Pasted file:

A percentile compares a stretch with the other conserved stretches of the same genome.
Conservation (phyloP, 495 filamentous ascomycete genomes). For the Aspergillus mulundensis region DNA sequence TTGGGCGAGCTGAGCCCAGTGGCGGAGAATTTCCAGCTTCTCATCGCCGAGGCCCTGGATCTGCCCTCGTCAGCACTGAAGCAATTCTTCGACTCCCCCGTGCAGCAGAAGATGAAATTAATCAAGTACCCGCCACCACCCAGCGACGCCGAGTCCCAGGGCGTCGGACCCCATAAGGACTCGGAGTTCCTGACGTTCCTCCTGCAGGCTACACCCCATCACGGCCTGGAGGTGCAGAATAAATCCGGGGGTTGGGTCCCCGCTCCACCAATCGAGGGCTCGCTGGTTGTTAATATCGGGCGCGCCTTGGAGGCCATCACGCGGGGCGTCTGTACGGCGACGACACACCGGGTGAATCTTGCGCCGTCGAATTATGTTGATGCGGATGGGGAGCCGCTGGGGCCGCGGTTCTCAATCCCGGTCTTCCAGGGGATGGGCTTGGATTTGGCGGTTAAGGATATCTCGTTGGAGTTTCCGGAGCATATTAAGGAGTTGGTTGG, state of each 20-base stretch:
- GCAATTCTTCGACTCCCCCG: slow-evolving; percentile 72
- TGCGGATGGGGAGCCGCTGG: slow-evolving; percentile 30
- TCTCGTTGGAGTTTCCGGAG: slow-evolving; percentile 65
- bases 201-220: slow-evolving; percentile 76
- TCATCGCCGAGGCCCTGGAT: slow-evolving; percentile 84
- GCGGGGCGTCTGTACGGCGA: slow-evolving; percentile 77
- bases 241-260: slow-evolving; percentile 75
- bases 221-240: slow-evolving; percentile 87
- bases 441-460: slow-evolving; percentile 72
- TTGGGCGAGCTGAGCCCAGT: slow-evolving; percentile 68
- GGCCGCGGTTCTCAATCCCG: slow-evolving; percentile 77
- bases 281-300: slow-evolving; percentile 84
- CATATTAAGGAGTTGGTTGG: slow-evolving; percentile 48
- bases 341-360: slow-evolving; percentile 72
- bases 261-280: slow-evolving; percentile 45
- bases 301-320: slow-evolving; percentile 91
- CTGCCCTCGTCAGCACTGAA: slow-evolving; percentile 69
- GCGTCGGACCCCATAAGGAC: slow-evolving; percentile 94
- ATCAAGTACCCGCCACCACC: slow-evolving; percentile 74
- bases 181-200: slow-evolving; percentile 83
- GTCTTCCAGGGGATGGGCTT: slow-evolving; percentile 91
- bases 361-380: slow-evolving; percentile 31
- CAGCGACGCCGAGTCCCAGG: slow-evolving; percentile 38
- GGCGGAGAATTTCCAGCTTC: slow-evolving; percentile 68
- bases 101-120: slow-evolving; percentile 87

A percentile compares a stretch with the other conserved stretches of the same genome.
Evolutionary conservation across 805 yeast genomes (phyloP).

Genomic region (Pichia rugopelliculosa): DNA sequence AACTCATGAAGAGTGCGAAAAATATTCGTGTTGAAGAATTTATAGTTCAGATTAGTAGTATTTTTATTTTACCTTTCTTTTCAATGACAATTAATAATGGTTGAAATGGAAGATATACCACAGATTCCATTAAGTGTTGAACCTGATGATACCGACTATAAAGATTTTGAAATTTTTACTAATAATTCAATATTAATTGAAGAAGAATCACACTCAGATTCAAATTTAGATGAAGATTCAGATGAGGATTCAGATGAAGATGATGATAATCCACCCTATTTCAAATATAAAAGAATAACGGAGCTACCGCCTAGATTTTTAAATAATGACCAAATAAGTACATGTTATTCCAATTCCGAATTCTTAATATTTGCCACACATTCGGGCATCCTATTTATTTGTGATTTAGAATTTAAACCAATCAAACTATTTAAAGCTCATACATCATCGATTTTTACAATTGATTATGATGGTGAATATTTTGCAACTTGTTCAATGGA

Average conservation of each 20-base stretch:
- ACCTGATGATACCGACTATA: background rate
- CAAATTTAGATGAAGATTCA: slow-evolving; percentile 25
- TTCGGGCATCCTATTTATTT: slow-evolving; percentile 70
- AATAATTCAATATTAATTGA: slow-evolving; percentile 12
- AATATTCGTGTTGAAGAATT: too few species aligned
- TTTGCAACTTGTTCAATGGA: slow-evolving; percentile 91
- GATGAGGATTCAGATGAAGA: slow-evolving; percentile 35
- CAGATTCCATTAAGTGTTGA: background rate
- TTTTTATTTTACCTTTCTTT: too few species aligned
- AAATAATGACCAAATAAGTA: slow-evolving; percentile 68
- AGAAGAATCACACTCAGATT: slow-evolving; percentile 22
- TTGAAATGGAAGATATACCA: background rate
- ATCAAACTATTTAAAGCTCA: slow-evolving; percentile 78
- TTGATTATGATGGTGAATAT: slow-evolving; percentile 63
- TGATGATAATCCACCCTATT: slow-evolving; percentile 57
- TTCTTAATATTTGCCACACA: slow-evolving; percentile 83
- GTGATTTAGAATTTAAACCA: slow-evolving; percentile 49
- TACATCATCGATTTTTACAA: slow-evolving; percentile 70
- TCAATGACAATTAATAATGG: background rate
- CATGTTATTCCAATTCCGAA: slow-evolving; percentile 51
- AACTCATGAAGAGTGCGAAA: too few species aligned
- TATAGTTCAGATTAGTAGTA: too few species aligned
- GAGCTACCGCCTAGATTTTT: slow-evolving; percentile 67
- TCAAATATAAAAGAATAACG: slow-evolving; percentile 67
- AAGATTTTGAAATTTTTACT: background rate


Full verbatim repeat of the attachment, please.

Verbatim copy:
A percentile compares a stretch with the other conserved stretches of the same genome.
Conservation (phyloP, 495 filamentous ascomycete genomes). For the Aspergillus mulundensis region DNA sequence TTGGGCGAGCTGAGCCCAGTGGCGGAGAATTTCCAGCTTCTCATCGCCGAGGCCCTGGATCTGCCCTCGTCAGCACTGAAGCAATTCTTCGACTCCCCCGTGCAGCAGAAGATGAAATTAATCAAGTACCCGCCACCACCCAGCGACGCCGAGTCCCAGGGCGTCGGACCCCATAAGGACTCGGAGTTCCTGACGTTCCTCCTGCAGGCTACACCCCATCACGGCCTGGAGGTGCAGAATAAATCCGGGGGTTGGGTCCCCGCTCCACCAATCGAGGGCTCGCTGGTTGTTAATATCGGGCGCGCCTTGGAGGCCATCACGCGGGGCGTCTGTACGGCGACGACACACCGGGTGAATCTTGCGCCGTCGAATTATGTTGATGCGGATGGGGAGCCGCTGGGGCCGCGGTTCTCAATCCCGGTCTTCCAGGGGATGGGCTTGGATTTGGCGGTTAAGGATATCTCGTTGGAGTTTCCGGAGCATATTAAGGAGTTGGTTGG, state of each 20-base stretch:
- GCAATTCTTCGACTCCCCCG: slow-evolving; percentile 72
- TGCGGATGGGGAGCCGCTGG: slow-evolving; percentile 30
- TCTCGTTGGAGTTTCCGGAG: slow-evolving; percentile 65
- bases 201-220: slow-evolving; percentile 76
- TCATCGCCGAGGCCCTGGAT: slow-evolving; percentile 84
- GCGGGGCGTCTGTACGGCGA: slow-evolving; percentile 77
- bases 241-260: slow-evolving; percentile 75
- bases 221-240: slow-evolving; percentile 87
- bases 441-460: slow-evolving; percentile 72
- TTGGGCGAGCTGAGCCCAGT: slow-evolving; percentile 68
- GGCCGCGGTTCTCAATCCCG: slow-evolving; percentile 77
- bases 281-300: slow-evolving; percentile 84
- CATATTAAGGAGTTGGTTGG: slow-evolving; percentile 48
- bases 341-360: slow-evolving; percentile 72
- bases 261-280: slow-evolving; percentile 45
- bases 301-320: slow-evolving; percentile 91
- CTGCCCTCGTCAGCACTGAA: slow-evolving; percentile 69
- GCGTCGGACCCCATAAGGAC: slow-evolving; percentile 94
- ATCAAGTACCCGCCACCACC: slow-evolving; percentile 74
- bases 181-200: slow-evolving; percentile 83
- GTCTTCCAGGGGATGGGCTT: slow-evolving; percentile 91
- bases 361-380: slow-evolving; percentile 31
- CAGCGACGCCGAGTCCCAGG: slow-evolving; percentile 38
- GGCGGAGAATTTCCAGCTTC: slow-evolving; percentile 68
- bases 101-120: slow-evolving; percentile 87

A percentile compares a stretch with the other conserved stretches of the same genome.
Evolutionary conservation across 805 yeast genomes (phyloP).

Genomic region (Pichia rugopelliculosa): DNA sequence AACTCATGAAGAGTGCGAAAAATATTCGTGTTGAAGAATTTATAGTTCAGATTAGTAGTATTTTTATTTTACCTTTCTTTTCAATGACAATTAATAATGGTTGAAATGGAAGATATACCACAGATTCCATTAAGTGTTGAACCTGATGATACCGACTATAAAGATTTTGAAATTTTTACTAATAATTCAATATTAATTGAAGAAGAATCACACTCAGATTCAAATTTAGATGAAGATTCAGATGAGGATTCAGATGAAGATGATGATAATCCACCCTATTTCAAATATAAAAGAATAACGGAGCTACCGCCTAGATTTTTAAATAATGACCAAATAAGTACATGTTATTCCAATTCCGAATTCTTAATATTTGCCACACATTCGGGCATCCTATTTATTTGTGATTTAGAATTTAAACCAATCAAACTATTTAAAGCTCATACATCATCGATTTTTACAATTGATTATGATGGTGAATATTTTGCAACTTGTTCAATGGA

Average conservation of each 20-base stretch:
- ACCTGATGATACCGACTATA: background rate
- CAAATTTAGATGAAGATTCA: slow-evolving; percentile 25
- TTCGGGCATCCTATTTATTT: slow-evolving; percentile 70
- AATAATTCAATATTAATTGA: slow-evolving; percentile 12
- AATATTCGTGTTGAAGAATT: too few species aligned
- TTTGCAACTTGTTCAATGGA: slow-evolving; percentile 91
- GATGAGGATTCAGATGAAGA: slow-evolving; percentile 35
- CAGATTCCATTAAGTGTTGA: background rate
- TTTTTATTTTACCTTTCTTT: too few species aligned
- AAATAATGACCAAATAAGTA: slow-evolving; percentile 68
- AGAAGAATCACACTCAGATT: slow-evolving; percentile 22
- TTGAAATGGAAGATATACCA: background rate
- ATCAAACTATTTAAAGCTCA: slow-evolving; percentile 78
- TTGATTATGATGGTGAATAT: slow-evolving; percentile 63
- TGATGATAATCCACCCTATT: slow-evolving; percentile 57
- TTCTTAATATTTGCCACACA: slow-evolving; percentile 83
- GTGATTTAGAATTTAAACCA: slow-evolving; percentile 49
- TACATCATCGATTTTTACAA: slow-evolving; percentile 70
- TCAATGACAATTAATAATGG: background rate
- CATGTTATTCCAATTCCGAA: slow-evolving; percentile 51
- AACTCATGAAGAGTGCGAAA: too few species aligned
- TATAGTTCAGATTAGTAGTA: too few species aligned
- GAGCTACCGCCTAGATTTTT: slow-evolving; percentile 67
- TCAAATATAAAAGAATAACG: slow-evolving; percentile 67
- AAGATTTTGAAATTTTTACT: background rate